Abstract and Keywords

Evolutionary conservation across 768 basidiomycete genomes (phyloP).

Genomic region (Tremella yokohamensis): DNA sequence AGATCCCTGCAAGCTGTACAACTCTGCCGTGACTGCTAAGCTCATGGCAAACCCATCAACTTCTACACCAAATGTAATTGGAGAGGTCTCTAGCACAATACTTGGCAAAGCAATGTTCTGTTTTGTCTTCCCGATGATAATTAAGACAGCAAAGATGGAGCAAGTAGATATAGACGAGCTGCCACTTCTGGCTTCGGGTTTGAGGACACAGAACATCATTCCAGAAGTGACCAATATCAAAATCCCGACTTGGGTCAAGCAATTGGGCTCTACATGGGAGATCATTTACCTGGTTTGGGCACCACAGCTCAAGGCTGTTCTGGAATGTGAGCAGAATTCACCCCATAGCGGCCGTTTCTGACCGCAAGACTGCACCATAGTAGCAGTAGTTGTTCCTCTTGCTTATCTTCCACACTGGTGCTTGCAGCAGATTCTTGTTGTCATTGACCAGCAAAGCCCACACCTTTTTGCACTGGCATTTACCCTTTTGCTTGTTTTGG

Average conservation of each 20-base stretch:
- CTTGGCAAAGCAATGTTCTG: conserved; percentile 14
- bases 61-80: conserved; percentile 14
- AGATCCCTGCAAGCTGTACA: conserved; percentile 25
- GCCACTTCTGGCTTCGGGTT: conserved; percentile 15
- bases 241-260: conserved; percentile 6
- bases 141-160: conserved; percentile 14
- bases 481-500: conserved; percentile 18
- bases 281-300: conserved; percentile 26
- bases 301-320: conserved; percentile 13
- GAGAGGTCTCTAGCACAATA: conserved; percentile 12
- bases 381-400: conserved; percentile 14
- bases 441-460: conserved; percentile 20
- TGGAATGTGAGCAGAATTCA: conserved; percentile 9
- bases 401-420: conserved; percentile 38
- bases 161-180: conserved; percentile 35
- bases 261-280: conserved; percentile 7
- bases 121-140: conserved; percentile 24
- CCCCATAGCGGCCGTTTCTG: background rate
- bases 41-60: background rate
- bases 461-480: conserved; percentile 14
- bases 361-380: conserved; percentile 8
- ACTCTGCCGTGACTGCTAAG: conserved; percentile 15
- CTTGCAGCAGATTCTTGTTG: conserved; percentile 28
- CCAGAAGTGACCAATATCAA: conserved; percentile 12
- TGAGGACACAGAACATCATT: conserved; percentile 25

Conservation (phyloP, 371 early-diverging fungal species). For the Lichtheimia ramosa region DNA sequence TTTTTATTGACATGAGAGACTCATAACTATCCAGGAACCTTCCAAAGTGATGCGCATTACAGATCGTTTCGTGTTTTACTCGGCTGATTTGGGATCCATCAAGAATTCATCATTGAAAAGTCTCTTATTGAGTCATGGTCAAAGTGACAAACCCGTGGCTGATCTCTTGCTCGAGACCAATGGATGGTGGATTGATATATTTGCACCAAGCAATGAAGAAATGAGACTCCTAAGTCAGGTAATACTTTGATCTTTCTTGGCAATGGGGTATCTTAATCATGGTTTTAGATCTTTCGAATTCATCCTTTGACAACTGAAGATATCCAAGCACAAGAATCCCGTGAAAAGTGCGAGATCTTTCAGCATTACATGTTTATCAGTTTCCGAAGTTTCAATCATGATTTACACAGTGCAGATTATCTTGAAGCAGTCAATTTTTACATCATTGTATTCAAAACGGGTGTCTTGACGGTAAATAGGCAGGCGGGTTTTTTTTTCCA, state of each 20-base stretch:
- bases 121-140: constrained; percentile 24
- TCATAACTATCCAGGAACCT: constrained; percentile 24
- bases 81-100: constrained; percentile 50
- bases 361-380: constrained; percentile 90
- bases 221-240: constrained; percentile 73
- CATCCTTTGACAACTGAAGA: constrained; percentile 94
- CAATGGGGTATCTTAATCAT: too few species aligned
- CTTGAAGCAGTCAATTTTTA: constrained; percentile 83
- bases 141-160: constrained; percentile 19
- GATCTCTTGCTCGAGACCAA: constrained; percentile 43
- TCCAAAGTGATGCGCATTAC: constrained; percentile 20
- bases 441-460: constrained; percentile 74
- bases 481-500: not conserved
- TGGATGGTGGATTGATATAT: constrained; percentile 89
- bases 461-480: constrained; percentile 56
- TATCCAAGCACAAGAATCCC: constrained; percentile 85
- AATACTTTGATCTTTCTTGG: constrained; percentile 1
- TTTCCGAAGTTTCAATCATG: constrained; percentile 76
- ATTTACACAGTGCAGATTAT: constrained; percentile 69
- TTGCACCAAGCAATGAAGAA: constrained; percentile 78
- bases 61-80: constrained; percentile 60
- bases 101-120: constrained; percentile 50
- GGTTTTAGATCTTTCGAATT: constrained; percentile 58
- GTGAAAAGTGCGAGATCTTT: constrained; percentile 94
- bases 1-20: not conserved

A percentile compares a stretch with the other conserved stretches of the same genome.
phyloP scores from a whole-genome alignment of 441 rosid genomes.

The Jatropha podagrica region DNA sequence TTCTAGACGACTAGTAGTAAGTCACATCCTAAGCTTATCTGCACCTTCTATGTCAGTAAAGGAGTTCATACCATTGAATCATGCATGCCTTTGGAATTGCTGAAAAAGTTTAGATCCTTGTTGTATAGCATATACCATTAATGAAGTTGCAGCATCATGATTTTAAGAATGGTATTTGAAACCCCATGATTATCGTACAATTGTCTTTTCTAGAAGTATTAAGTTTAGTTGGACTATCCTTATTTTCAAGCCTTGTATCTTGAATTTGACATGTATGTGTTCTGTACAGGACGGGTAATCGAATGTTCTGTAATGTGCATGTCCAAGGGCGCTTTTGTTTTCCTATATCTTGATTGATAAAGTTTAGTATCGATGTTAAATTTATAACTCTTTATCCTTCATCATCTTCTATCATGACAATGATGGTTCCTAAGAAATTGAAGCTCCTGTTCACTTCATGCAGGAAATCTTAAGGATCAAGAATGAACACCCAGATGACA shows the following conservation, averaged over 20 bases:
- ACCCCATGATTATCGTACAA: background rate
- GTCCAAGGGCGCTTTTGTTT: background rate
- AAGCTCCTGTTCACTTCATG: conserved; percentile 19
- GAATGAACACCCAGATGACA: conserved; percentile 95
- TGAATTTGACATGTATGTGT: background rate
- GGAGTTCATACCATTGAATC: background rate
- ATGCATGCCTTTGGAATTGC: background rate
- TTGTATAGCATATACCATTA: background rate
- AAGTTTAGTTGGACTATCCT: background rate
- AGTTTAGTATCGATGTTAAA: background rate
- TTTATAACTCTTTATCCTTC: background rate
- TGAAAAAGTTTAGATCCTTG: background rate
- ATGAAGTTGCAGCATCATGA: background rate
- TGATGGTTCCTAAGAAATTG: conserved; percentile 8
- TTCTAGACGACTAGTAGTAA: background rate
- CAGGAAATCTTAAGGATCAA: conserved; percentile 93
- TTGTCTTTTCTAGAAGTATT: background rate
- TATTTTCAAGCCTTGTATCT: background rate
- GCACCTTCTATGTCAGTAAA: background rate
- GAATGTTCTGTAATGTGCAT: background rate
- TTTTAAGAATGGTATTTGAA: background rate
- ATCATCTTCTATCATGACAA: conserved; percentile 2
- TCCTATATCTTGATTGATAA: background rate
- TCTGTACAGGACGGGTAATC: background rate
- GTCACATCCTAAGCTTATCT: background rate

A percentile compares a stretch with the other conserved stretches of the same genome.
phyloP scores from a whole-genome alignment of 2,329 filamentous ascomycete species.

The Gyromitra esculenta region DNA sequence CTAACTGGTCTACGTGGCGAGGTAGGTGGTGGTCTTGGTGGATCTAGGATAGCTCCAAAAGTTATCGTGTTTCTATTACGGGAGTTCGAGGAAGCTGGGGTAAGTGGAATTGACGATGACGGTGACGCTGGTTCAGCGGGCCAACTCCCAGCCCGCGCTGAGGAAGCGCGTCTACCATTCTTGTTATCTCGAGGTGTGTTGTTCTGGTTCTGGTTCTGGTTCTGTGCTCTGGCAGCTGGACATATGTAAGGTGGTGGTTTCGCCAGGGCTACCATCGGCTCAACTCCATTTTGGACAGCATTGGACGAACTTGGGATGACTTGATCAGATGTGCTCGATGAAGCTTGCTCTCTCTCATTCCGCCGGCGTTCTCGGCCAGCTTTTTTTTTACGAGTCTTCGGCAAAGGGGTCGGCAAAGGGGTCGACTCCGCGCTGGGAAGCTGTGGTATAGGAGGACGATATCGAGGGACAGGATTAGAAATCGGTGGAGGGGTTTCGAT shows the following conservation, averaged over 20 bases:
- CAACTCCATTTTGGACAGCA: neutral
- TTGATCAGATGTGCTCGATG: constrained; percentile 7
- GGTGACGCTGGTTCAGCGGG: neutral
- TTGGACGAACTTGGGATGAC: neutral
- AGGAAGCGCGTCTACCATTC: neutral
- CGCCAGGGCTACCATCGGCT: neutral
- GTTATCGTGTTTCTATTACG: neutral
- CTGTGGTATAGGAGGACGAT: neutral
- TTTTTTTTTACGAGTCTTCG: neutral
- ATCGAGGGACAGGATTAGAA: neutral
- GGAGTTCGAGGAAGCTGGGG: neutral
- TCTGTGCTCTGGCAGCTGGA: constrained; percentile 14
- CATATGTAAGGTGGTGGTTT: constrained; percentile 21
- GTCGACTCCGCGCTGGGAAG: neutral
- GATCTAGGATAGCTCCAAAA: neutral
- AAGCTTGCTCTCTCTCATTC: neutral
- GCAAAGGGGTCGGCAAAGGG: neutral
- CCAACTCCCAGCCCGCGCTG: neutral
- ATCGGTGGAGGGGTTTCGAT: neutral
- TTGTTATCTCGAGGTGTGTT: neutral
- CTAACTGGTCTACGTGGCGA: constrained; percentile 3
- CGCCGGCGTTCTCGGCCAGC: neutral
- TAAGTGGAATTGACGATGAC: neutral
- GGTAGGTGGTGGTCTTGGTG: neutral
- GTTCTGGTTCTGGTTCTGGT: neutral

Classic definitions of diplomacy, characterizing it as peaceful interactions among state actors, leave civil society outside the concept. However, the rise of civil society’s participation in global governance in the twentieth century had made diplomacy less an exclusive club than a complex network of relationships only partially controllable by traditional diplomats. This article aims to find patterns in the influence of these comparatively new actors. It first defines civil society and traces its historical emergence, and then argues that civil society organizations are most important at the beginnings and ends of global diplomatic efforts. At the beginning, they are critical for putting new issues on the agenda and shaping the ways those issues are understood. At the end, they help to implement global accords, with their wide presence and loose networking an asset for taking global agreements to the local level. They are less central in the classic stages of diplomatic negotiations between governmental representatives, but their strong presence in other roles now transforms negotiations as well.
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